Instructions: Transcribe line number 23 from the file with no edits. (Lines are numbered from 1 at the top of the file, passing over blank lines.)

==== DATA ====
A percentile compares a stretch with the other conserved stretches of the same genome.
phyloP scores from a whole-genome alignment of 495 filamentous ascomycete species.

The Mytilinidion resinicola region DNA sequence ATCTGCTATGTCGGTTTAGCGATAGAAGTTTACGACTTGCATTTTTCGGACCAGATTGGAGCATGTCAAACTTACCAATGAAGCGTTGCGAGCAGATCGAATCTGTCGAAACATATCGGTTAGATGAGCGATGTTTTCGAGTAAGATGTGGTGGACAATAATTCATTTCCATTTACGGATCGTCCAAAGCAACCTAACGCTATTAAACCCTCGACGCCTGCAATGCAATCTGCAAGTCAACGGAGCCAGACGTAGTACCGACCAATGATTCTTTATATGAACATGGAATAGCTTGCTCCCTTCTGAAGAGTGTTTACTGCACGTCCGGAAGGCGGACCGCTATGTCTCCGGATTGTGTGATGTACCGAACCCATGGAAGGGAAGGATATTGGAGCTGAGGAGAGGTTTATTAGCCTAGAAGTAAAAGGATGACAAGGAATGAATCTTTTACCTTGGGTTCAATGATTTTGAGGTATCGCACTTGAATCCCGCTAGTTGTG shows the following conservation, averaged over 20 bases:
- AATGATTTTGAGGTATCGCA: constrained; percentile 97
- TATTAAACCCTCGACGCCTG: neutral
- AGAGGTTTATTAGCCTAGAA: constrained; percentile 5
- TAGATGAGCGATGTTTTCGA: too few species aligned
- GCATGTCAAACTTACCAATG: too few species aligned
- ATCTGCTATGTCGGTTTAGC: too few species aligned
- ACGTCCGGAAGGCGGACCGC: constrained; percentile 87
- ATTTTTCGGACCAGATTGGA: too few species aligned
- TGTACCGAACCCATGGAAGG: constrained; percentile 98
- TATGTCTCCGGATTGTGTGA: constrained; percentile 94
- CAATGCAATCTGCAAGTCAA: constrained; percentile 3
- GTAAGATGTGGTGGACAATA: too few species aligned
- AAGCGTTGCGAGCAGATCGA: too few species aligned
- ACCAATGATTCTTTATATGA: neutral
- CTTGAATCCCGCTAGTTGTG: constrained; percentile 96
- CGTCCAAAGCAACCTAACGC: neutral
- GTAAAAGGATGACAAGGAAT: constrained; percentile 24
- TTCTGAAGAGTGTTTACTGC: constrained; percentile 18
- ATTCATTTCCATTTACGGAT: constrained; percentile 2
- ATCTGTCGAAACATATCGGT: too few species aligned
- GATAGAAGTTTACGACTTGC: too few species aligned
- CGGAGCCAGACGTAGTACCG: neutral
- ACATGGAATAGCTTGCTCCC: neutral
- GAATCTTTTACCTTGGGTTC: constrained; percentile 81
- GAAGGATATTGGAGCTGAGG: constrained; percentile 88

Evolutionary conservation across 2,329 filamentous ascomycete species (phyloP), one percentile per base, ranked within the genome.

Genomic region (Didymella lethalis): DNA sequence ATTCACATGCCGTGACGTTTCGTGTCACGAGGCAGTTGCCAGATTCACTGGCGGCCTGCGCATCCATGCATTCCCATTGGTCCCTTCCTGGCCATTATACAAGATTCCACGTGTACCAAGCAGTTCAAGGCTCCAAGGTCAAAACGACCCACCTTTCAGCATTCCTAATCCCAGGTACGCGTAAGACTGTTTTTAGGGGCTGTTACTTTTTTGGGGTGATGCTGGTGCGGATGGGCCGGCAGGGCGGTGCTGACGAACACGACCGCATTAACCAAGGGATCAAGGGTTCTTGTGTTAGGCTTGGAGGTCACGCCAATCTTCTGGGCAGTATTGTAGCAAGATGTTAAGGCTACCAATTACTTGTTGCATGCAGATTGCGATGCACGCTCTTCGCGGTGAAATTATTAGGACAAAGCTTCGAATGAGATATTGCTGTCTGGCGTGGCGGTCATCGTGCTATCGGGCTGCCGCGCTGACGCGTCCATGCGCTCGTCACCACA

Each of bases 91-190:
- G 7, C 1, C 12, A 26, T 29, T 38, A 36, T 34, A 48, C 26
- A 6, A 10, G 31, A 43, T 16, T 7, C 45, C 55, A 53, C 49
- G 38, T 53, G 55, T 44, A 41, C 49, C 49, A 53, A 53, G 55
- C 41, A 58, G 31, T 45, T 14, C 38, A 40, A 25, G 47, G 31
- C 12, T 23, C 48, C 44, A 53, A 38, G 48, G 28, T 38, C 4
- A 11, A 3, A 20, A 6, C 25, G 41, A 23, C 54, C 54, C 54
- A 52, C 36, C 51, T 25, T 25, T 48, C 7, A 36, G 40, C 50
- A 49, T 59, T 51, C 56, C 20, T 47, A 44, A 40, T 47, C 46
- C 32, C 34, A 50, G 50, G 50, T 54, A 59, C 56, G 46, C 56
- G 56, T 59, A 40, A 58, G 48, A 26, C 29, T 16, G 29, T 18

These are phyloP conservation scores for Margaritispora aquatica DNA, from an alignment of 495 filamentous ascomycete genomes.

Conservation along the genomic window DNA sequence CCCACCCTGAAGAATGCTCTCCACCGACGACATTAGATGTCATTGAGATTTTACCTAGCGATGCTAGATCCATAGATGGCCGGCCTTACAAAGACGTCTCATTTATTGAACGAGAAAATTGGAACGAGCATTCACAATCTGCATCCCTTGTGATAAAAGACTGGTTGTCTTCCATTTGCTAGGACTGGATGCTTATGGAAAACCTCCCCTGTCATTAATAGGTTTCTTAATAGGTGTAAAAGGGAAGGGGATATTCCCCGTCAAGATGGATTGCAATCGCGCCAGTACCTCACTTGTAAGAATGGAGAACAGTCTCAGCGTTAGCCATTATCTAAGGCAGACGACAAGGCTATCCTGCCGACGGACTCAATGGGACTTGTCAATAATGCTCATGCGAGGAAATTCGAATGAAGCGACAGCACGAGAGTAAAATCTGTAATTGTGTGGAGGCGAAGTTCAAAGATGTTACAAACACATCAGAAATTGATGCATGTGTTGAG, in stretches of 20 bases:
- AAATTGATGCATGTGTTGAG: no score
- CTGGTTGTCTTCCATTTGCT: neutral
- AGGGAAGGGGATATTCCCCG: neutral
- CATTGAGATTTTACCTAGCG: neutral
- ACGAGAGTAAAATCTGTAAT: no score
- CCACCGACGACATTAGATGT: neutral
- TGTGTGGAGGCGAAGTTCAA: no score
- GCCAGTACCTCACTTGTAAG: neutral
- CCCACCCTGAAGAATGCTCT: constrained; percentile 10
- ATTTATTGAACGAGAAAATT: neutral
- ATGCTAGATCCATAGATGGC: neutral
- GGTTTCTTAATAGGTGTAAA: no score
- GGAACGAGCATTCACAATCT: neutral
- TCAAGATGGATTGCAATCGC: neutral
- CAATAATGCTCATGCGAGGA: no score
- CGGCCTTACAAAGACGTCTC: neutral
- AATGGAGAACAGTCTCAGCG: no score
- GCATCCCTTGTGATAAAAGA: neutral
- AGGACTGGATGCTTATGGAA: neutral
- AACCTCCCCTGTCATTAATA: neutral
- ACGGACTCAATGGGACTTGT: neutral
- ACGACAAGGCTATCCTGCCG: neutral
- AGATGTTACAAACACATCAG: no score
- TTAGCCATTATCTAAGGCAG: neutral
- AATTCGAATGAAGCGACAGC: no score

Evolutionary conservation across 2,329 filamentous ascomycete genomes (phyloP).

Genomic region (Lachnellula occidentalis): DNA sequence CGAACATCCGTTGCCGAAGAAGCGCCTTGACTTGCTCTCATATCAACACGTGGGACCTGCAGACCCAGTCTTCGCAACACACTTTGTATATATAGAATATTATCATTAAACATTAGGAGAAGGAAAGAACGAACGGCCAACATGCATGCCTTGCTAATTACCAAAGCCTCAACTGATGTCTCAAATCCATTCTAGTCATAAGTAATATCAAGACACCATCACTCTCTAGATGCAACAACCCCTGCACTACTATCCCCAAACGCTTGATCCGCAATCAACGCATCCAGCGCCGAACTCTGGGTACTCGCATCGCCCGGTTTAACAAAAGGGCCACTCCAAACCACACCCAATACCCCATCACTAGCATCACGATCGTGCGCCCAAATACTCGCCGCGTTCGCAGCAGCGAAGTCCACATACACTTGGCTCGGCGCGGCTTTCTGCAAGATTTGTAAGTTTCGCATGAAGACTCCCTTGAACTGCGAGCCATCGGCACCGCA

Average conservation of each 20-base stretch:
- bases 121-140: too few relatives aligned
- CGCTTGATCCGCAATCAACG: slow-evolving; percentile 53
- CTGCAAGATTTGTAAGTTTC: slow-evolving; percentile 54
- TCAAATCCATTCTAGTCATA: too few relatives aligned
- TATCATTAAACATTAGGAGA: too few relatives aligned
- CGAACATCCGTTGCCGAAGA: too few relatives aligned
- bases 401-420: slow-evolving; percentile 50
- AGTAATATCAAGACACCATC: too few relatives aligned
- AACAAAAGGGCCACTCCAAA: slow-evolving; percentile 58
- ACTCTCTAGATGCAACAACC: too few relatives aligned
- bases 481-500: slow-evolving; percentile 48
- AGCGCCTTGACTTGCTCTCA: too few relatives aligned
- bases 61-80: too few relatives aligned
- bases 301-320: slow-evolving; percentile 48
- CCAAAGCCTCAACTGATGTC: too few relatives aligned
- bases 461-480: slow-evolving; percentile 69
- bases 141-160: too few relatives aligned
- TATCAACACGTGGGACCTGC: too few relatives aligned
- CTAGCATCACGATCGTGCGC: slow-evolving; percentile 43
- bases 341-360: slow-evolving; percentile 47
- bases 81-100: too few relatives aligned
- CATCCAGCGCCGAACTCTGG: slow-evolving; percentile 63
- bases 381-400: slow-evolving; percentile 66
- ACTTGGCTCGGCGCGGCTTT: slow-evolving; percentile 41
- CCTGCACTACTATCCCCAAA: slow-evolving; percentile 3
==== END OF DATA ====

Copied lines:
- ATCTGTCGAAACATATCGGT: too few species aligned